New York: New York Governor David Paterson on Thursday revived his earlier proposal to move the controversial mosque near Ground Zero to a state-owned property.
Paterson was reacting to remarks of regret on Wednesday by Imam Feisal Abdul Rauf, who told CNN`s Larry King that had he known the project would provoke such a controversy, he would not have proceeded with it.
The plans to build an Islamic cultural centre at 45-57 Park Place, just two blocks from the site of the 2001 terrorist attacks on the World Trade twin towers, have escalated tensions leading up to Saturday`s commemoration of the ninth anniversary of the tragedy.
Nearly 3,000 people died in New York, Washington and Pennsylvania in the September 11 attacks, including more than 2,700 when the twin towers collapsed after two hijacked airplanes were flown into them.
Paterson said he had hoped to refrain from talking about the controversy on a day the large New York Jewish community begins celebrating its holiday of Rosh Hashana.
But he said he saw the imam`s comments as an opening to settle the dispute using his original offer of state-owned land some distance from Ground Zero for the cultural centre.
"It was the first time that one of the supporters indicated that the opposition was not just coming from bigotry, that in other words there were legitimate people who were upset by this, who were not Islamophobic and just saw it as another unnecessary distraction," Paterson said in a radio broadcast on Thursday.
Paterson, who has been critical of the project, said other opponents - who include families of the dead - were "legitimate people" whose voice should be heard.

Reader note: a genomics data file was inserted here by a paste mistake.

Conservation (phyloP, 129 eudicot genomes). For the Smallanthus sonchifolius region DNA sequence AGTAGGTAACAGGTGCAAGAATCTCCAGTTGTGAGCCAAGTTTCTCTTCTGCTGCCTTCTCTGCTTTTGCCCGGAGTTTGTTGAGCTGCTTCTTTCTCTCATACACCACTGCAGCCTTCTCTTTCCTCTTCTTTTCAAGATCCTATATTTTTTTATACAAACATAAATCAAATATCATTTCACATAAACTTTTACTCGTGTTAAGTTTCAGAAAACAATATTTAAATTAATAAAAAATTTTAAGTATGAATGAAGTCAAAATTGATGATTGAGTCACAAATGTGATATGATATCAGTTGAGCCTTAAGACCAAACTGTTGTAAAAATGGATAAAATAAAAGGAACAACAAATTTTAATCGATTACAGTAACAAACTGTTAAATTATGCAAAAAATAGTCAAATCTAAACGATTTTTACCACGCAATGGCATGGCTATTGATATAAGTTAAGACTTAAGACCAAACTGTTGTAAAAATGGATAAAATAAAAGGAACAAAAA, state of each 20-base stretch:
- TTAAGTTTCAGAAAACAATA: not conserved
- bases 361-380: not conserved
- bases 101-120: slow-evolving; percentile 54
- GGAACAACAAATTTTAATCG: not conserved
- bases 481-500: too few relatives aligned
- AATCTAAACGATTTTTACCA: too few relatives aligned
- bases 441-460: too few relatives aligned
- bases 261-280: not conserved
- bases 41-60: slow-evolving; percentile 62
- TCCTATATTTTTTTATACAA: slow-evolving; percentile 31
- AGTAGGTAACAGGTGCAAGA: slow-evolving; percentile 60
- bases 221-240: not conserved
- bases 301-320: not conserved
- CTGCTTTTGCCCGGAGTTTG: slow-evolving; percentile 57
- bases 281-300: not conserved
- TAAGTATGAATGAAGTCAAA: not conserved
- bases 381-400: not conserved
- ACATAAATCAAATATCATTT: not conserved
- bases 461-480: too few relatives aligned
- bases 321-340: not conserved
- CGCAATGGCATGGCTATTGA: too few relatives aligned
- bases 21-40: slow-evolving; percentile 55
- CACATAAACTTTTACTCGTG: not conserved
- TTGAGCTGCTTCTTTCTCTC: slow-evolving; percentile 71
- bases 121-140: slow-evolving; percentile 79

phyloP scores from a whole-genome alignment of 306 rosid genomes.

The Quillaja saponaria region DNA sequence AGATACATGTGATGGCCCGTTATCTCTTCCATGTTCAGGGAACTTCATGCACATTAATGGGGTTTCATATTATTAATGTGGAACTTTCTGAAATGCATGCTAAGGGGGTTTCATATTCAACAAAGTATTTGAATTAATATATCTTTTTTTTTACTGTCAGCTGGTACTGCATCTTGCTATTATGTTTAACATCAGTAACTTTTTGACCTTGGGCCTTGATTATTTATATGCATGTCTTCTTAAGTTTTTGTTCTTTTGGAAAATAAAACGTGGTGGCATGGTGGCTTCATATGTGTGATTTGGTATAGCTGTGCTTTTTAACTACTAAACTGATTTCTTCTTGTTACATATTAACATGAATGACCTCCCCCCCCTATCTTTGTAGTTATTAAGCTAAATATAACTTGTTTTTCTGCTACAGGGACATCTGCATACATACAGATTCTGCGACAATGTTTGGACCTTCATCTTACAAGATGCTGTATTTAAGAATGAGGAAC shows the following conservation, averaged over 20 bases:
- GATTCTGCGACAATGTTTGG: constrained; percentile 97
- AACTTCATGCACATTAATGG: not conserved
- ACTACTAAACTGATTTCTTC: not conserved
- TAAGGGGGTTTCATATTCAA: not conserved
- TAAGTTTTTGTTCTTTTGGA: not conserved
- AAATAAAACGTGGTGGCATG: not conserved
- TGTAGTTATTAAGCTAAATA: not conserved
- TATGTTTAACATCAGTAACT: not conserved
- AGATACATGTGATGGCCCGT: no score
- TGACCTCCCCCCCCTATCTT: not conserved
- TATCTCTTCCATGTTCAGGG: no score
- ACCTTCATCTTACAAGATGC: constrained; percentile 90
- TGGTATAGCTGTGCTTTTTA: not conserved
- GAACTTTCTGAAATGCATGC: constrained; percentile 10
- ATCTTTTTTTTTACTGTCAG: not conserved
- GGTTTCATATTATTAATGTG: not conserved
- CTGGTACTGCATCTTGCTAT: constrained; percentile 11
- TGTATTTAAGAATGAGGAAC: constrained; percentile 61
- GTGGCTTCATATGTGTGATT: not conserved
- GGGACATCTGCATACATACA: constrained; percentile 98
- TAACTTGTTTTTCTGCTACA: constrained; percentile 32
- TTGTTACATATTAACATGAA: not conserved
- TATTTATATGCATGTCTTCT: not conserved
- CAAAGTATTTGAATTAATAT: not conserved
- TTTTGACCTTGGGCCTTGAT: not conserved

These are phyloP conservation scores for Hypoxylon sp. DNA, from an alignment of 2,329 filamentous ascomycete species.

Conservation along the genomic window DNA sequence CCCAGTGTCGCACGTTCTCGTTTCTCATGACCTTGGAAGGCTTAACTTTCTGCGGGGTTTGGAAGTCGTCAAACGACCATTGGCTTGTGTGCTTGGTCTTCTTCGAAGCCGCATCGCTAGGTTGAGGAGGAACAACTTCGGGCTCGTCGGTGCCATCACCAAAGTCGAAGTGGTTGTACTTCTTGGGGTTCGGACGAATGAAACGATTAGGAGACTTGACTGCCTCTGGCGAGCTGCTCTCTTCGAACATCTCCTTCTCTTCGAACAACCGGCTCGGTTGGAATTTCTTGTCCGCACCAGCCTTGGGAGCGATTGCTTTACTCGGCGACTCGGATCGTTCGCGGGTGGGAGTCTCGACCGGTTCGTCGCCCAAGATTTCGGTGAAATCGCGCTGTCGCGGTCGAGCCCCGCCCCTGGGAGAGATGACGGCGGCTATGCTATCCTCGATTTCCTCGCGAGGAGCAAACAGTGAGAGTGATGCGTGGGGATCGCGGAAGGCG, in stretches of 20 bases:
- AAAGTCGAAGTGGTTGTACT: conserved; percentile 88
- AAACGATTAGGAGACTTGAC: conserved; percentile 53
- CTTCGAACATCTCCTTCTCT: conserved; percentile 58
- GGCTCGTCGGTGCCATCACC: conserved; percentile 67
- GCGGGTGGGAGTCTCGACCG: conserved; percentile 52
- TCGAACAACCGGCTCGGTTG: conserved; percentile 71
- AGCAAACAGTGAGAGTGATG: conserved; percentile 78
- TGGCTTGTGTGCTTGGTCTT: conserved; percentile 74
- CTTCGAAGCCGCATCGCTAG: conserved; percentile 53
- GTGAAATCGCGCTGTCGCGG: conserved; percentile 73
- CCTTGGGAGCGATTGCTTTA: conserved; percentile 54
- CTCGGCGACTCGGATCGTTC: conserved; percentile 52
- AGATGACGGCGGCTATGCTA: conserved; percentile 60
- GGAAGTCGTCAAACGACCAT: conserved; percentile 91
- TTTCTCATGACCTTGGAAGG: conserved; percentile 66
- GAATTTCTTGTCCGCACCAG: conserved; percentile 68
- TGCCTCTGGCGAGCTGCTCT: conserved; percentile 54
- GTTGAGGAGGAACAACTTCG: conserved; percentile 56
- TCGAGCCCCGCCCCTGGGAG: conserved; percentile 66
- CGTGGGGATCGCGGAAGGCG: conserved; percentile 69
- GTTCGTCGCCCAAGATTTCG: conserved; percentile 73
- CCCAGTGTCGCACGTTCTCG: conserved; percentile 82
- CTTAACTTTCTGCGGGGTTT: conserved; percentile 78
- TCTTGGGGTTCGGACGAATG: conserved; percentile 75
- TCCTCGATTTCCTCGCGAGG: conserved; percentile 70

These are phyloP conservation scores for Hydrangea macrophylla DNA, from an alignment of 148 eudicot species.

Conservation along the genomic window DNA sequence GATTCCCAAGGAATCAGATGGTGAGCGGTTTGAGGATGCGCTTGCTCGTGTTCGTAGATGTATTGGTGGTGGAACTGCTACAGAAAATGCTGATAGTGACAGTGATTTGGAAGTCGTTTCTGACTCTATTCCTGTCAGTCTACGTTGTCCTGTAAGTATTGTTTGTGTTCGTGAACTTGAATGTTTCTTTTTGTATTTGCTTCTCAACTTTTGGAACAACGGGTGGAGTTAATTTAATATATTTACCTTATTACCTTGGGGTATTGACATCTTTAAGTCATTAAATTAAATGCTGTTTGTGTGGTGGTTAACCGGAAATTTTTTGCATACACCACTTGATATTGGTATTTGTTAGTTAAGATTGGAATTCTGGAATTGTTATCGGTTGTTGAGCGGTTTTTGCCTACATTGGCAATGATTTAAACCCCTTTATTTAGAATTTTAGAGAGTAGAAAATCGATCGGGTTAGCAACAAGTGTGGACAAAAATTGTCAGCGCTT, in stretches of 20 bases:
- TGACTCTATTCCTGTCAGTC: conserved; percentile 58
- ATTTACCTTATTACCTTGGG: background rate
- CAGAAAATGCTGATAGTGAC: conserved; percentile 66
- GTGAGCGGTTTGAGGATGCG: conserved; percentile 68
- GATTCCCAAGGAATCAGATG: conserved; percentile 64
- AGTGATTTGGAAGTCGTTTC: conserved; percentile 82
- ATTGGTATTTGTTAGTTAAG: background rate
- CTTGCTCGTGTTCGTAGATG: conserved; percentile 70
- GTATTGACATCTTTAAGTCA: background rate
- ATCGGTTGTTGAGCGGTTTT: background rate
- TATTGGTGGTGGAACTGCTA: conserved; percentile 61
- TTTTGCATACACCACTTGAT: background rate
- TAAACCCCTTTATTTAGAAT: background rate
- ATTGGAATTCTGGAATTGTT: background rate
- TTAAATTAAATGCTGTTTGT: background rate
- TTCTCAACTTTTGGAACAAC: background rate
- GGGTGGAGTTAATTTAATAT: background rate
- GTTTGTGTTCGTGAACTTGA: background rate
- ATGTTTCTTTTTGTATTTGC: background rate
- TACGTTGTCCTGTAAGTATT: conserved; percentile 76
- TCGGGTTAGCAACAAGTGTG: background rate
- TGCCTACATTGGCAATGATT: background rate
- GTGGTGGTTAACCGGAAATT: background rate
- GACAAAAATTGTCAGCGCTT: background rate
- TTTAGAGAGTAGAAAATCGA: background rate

Feisal had turned down Paterson`s earlier offer of a land swap, and did not appear likely to change his mind.
On Wednesday, the imam admitted to Larry King that he had underestimated the fierce opposition. Feisal is head of the Cordoba Institute, which hopes to erect a multi-storey centre that will include a mosque, meeting rooms for Muslims, Christians and Jews, an auditorium, a gym and pool.
Feisal`s CNN interview was the first public appearance since the dispute broke out in July. He was travelling abroad on a US Department of State programme and returned to New York only last weekend.
But Feisal also remained firm on his decision to proceed with the project, saying that a retreat from the construction plans would play into the hands of radical Muslims bent on mounting attacks against the US.
"The story would be that the radicals would have taken over the discourse," Rauf said. "The headlines in the Muslim world will be that Islam is under attack."
A Washington Post-ABC News poll released on Wednesday found two-thirds of Americans think the centre should not be built in lower Manhattan, with most citing the sensitivity of the location.